SINGAPORE/BEIJING, June 14 (Reuters) - China has issued a third batch of 2023 crude oil import quotas, raising the total volume in the first half of this year to 194.1 million tonnes, up 20% from the same period last year, according to six people and documents on Wednesday.
Thirty-three companies, mostly independent refiners, are receiving 62.28 million tonnes of allotments in this round, the six sources with knowledge of the matter said and documents reviewed by Reuters showed.
That compares to 52.69 million tonnes issued by Beijing in June last year and a total released quota of 161.72 million tonnes over the first half of 2022.
China's Ministry of Commerce did not immediately respond to a faxed request for comment.
Zhejiang Petroleum & Chemical Co，a subsidiary of Rongsheng Petrochemical (002493.SZ), was granted 20.0 million tonnes in the new round of issuance. Hengli Petrochemical (600346.SS) and Shenghong Petrochemical received 3.0 million tonnes and 8.0 million tonnes, respectively.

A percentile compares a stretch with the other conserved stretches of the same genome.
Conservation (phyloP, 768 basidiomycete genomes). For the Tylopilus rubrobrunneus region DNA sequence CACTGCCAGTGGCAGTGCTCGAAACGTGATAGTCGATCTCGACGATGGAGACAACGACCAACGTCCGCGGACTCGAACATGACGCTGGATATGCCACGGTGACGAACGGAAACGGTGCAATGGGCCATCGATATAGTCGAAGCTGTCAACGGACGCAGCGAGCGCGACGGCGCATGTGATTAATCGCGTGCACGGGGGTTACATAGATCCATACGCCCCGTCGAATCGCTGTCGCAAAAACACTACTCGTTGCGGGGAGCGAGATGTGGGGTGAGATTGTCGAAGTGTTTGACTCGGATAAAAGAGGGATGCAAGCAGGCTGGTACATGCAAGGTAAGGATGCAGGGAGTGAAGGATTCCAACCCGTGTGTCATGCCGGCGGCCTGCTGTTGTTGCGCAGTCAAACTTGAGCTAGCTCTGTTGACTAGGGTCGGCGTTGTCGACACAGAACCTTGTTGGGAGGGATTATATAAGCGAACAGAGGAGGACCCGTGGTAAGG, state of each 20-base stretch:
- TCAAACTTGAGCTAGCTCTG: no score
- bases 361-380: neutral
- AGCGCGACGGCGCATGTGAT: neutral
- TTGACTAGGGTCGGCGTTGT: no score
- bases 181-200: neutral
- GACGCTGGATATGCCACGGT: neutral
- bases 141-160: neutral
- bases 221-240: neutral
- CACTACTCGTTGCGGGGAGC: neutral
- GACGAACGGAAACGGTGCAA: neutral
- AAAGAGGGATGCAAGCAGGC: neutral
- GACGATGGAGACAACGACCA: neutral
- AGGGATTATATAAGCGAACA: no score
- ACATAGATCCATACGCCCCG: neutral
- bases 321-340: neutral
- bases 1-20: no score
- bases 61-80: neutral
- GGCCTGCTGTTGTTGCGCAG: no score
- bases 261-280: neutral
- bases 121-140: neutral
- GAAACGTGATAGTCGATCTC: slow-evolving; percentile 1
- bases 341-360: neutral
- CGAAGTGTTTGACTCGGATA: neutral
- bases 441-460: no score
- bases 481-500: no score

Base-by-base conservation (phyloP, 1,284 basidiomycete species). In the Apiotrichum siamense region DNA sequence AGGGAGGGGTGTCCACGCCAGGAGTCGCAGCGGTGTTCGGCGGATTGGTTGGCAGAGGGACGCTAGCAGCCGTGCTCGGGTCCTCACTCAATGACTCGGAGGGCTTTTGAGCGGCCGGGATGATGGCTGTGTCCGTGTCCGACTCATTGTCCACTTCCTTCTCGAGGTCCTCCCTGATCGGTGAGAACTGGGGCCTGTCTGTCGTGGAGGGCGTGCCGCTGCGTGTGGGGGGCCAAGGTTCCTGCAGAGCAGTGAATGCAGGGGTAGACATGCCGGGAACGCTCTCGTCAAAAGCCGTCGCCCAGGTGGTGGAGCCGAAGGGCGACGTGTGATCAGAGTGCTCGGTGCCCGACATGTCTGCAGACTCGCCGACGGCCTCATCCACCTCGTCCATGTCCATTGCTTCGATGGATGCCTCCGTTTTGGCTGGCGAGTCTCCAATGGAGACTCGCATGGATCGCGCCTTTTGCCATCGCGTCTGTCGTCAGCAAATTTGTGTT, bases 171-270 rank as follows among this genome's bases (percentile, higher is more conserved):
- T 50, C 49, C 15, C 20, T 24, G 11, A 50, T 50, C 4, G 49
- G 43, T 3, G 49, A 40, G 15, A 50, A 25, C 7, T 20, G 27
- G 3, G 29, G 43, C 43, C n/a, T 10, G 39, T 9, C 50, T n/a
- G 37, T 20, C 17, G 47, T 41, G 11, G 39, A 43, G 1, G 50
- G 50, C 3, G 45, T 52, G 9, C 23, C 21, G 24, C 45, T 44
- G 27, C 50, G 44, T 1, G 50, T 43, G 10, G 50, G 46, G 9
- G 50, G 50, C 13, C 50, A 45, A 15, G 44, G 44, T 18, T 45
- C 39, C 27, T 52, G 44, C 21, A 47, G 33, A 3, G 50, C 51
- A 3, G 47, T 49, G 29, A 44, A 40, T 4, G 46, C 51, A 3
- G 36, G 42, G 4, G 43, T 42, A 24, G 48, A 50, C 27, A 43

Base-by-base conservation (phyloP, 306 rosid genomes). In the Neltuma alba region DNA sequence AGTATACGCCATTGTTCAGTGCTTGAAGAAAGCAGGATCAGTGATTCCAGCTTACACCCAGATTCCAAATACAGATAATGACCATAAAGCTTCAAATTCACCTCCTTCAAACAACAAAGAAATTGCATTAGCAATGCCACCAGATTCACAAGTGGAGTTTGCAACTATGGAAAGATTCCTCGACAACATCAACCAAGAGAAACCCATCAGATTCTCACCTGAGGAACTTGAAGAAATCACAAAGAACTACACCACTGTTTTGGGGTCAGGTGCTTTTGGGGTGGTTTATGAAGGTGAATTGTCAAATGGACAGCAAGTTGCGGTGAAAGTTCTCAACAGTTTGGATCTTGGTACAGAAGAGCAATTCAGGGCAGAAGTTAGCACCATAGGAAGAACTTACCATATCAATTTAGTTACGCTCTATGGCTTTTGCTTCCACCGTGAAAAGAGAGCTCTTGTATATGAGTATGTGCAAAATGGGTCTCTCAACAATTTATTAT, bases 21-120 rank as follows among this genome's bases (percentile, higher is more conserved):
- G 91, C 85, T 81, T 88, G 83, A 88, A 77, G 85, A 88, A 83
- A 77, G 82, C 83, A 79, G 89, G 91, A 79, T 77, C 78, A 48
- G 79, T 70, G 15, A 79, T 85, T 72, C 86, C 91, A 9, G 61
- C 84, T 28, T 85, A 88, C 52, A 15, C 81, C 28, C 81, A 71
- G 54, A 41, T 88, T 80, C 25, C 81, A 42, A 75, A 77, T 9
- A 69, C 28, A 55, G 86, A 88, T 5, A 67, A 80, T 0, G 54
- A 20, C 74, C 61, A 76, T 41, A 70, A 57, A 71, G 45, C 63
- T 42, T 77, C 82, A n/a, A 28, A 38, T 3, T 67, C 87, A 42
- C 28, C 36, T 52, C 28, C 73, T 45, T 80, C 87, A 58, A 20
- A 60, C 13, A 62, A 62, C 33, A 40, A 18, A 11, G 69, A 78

The rest of quotas were allotted to smaller-sized independent refiners, known as teapots, in the eastern Chinese province Shandong.
Chinese independent refineries have been boosting imports of discounted crude oil essentially from Russia, Iran and Venezuela over the past months to improve refining margins amid lacklustre fuel and petrochemical demand in the country.
Analysts estimate that refining margins at teapot refineries are more than double the level than at their state-backed counterparts.
The flood of discounted feedstock prompted Chinese authorities to toughen scrutiny of crude oil quotas.
Reporting by Aizhu Chen, Florence Tan and Muyu Xu in Singapore and Andrew Hayley in Beijing; Editing by Muralikumar Anantharaman and Sonali Paul
Our Standards: The Thomson Reuters Trust Principles.